We are all Richard. From the top manager to the humblest employee. Almost. Some people go quite straight in their life path. Not without doubts or black areas, they’re not super humans. A noticeable common point of persons going straight is the quality of the relationships they build around them. Long term relationships, a robust real-life network. This network creates a cushion of trust around them. And trust is the antidote to our fears. Remember that all democratic societies are built on trust relationships. Elections, financial markets, daily buying goods, our family. Everything.

Real trust. An obvious short-term temptation would be to use emotional science to make believe, establish a fake trust relationship without the time and sincerity it requires. Manipulating people doesn’t work at long term and cause even bigger devastating returns. Our prehistoric brain has been built to detect hidden dangers since millions years. Nobody can overtake that collective intelligence alone.

Playing a role at work requires us to limit our relationships to others.Unconsciously, like a thin role-mask installed. Therefore, we can’t freely show who we are. As we don’t show up, the trust relationship with others is not strong enough to put our fears down. Then, an invisible curtain of fear remains around our person and we build walls to feel protected. As protective walls, we invent beliefs. Richard strongly believes that he can be fired at any moment if his customers’ feedback is not good enough. Indeed, failing would reveal that the Richard at work is not the real one. The real Richard is a piano player. Richard don’t want to hear that yet. One day maybe. Richard is also convinced that working hard saves the company, and protects him against failures. Not at all. Richard thinks building a family comes after managing his career. Indeed, failing to progress in the company’s hierarchy is not suitable for bringing up children, and be recognized as a good husband and father.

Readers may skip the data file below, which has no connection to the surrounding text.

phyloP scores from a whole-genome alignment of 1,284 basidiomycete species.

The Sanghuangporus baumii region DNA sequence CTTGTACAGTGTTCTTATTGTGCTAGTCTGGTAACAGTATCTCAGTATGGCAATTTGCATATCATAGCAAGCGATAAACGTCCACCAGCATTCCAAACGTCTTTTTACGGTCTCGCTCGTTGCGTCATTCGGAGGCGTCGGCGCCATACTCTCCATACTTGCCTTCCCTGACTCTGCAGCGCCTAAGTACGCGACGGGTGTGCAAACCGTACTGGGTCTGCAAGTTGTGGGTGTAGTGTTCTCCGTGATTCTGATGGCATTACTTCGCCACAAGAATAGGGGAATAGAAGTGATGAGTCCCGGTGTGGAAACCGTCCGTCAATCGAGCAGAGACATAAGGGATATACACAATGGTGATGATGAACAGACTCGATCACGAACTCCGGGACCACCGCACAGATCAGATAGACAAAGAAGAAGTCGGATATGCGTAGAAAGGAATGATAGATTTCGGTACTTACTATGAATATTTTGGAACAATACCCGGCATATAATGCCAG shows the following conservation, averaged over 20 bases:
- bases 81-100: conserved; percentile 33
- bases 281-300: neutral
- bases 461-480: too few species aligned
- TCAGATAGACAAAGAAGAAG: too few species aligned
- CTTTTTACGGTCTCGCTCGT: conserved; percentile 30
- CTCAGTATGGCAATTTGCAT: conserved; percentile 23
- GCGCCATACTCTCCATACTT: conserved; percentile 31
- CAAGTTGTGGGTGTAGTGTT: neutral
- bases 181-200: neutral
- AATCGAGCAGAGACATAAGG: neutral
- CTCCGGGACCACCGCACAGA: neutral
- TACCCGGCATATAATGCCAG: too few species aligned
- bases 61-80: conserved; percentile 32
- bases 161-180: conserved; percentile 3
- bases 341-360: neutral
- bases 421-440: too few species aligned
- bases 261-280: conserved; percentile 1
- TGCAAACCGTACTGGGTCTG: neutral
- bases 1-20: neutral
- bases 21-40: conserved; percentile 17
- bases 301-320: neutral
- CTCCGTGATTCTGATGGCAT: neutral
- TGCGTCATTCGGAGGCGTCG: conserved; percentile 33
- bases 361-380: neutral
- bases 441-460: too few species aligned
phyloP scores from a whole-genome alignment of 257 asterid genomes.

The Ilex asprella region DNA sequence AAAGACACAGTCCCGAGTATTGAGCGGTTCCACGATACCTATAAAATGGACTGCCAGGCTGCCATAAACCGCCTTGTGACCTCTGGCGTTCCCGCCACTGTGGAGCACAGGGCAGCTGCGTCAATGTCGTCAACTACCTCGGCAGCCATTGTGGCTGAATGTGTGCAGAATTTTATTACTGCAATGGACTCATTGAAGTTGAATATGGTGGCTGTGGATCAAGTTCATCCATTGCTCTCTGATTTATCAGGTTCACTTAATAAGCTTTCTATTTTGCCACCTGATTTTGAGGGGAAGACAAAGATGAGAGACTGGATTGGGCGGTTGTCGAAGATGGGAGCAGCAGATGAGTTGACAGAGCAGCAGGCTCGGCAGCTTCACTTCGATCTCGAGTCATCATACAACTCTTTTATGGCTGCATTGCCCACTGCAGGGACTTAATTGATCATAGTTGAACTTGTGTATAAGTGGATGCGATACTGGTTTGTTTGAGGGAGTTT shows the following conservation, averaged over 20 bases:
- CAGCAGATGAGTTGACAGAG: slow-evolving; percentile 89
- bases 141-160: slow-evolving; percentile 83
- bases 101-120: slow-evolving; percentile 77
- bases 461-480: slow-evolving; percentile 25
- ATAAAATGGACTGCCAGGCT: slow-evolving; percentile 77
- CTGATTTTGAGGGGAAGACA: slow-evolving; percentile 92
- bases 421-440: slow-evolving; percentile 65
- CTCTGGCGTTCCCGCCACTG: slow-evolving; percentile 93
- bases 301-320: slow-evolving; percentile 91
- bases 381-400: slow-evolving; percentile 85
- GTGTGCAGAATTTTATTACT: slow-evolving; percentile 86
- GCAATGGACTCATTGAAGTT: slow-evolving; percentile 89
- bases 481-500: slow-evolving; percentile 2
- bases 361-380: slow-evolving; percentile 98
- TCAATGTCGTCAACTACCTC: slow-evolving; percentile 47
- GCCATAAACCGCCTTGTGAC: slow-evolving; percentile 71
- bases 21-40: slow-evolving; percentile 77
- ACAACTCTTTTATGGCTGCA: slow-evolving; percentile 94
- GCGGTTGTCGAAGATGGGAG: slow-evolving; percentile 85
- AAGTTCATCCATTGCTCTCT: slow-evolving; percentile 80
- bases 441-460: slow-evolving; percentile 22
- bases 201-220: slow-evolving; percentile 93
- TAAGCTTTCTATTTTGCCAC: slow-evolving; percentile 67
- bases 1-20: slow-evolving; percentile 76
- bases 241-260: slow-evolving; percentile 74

Finally, Richard thinks that living with a role-mask within the company will drive well all the others aspects of his life.

So why are we all behaving the same unwise way? We face a collective, global, social trouble. We are not accountable individually, but collectively. Which doesn’t decrease our level of duty, but simply hides it.

Companies need to make money and grow. Or die. This is how economic open markets are. For all the nineteen century, we have thought that human being could fit in those requirements. During the twentieth century, industry, commerce and service activities have grown and filled all the possible big areas, building rich economies. — With noticeable dirty leaks like energy production and environmental preservation. And human being consideration.

The twenty-first century looks more oriented to repair what has to be. Too slowly for our lifetime view. Progressively and globally to an optimistic long-term sight.

Companies can make money and raise their goals only if their human capital is organized and motivated for. A company is 100% human built. There’s nothing else.Considering internal parameters, the success of the company depends on how human beings are keen to contribute. We have learned this statement from a social science appeared in the first half of the twentieth century, the behavioral psychology. Despite its fundamental input to our societies, this discipline couldn’t penetrate enough the world of work. Until it finds a new breath with the recent neurosciences massive progress due to revolutionary cerebral imagery technologies.